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C.N. Douglas, comp.  Forty Thousand Quotations: Prose and Poetical.  1917.
  Stands Scotland where it did?
        Hear, Land o’ Cakes and brither Scots
Frae Maiden Kirk to Johnny Groat’s.
        Give me but one hour of Scotland;
Let me see it ere I die.
Wm. E. Aytoun.    
  That garret of the earth—that knuckle end of England—that land of Calvin, oatcakes and sulphur.
Sydney Smith.    
  From scenes like these old Scotia’s grandeur springs.
        O Scotia! my dear, my native soil!
For whom my warmest wish to heaven is sent!
Long may thy hardy sons of rustic toil
Be blest with health, and peace, and sweet content.
        The Scots are poor, cries surly English pride,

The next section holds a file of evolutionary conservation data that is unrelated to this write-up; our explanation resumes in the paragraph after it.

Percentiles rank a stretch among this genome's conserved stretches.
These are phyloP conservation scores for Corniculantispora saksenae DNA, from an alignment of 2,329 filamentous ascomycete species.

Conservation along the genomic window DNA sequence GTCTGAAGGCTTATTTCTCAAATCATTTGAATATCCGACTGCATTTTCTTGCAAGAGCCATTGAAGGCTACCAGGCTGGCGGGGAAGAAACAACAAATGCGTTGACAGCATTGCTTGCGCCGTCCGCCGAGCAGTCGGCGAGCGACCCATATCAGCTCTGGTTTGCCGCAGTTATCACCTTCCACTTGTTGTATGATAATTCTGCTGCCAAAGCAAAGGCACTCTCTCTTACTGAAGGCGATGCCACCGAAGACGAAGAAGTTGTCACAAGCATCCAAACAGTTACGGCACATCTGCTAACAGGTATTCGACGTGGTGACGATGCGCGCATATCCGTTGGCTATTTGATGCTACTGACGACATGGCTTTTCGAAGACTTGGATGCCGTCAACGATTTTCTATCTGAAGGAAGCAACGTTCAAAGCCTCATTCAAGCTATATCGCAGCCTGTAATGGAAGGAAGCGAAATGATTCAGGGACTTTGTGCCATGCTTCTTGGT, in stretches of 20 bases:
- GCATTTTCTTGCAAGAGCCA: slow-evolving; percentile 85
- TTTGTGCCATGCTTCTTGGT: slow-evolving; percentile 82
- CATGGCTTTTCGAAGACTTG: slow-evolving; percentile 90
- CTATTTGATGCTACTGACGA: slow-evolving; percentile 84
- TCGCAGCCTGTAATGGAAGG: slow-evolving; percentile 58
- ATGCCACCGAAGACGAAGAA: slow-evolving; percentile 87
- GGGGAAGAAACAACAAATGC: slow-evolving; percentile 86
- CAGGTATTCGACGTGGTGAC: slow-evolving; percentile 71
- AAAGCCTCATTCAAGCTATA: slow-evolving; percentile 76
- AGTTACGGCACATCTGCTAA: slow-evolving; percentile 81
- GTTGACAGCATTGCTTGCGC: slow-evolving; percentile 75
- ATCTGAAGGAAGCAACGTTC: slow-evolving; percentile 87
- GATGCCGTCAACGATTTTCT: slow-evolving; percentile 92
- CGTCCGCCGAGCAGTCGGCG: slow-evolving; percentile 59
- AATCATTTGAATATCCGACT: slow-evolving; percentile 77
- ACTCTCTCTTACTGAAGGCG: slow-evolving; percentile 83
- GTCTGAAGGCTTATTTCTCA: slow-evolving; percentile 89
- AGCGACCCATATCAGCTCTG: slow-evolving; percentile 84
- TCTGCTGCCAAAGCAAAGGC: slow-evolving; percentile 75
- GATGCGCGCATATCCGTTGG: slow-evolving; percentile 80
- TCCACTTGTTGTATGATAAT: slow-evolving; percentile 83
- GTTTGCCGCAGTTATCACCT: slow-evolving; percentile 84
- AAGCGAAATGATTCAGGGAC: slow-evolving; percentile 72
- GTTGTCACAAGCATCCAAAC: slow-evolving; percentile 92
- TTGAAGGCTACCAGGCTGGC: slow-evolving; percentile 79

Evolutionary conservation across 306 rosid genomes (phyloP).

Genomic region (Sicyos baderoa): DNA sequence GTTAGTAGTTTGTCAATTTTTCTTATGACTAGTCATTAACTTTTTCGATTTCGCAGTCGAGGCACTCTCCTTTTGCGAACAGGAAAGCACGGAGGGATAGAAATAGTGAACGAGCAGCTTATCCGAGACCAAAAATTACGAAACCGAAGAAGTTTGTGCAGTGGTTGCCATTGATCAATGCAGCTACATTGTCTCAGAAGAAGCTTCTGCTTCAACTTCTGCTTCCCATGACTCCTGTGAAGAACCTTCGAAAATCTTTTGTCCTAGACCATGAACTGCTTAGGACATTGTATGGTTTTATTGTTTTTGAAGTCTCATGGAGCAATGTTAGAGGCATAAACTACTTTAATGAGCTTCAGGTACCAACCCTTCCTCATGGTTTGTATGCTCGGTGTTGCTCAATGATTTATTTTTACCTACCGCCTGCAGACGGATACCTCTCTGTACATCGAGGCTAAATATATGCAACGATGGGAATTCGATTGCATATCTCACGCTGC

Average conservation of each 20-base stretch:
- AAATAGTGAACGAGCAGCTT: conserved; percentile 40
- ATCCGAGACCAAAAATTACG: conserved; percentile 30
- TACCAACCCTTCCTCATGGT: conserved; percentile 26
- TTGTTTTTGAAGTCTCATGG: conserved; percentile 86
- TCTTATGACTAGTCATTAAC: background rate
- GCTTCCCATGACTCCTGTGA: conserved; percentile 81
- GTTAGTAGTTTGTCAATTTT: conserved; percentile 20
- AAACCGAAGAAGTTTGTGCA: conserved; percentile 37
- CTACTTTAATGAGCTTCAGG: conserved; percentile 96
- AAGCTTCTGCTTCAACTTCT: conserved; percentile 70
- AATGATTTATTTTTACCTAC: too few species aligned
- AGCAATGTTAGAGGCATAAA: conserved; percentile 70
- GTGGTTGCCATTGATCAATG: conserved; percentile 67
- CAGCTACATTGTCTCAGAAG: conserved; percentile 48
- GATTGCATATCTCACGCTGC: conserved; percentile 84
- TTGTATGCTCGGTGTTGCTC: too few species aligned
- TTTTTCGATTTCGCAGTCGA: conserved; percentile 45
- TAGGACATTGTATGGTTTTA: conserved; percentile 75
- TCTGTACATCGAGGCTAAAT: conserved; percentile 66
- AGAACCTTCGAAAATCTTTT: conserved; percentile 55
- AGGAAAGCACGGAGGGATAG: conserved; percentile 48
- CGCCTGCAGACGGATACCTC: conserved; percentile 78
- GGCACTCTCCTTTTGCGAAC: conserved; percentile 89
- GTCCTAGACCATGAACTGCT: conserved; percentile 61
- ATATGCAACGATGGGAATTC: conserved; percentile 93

True is the charge, nor by themselves denied,
Are they not, then, in strictest reason clear,
Who wisely come to mend their fortunes here.
        Scots, wha hae wi’ Wallace bled,
Scots, wham Bruce has aften led;
Welcome to your gory bed,
  Or to victory!
        O Caledonia! stern and wild,
Meet nurse for a poetic child!
Land of brown heath and shaggy wood,
Land of the mountain and the flood,
Land of my sires! what mortal hand
Can e’er untie the filial band,
That knits me to thy rugged strand!
        And though, as you remember, in a fit
Of wrath and rhyme, when juvenile and curly,
I railed at Scots to show my wrath and wit,
Which must be owned was sensitive and surly,
Yet ’tis in vain such sallies to permit,
They cannot quench young feelings fresh and early:
I “scotched, not killed” the Scotchman in my blood,
And love the land of “mountain and of flood.”

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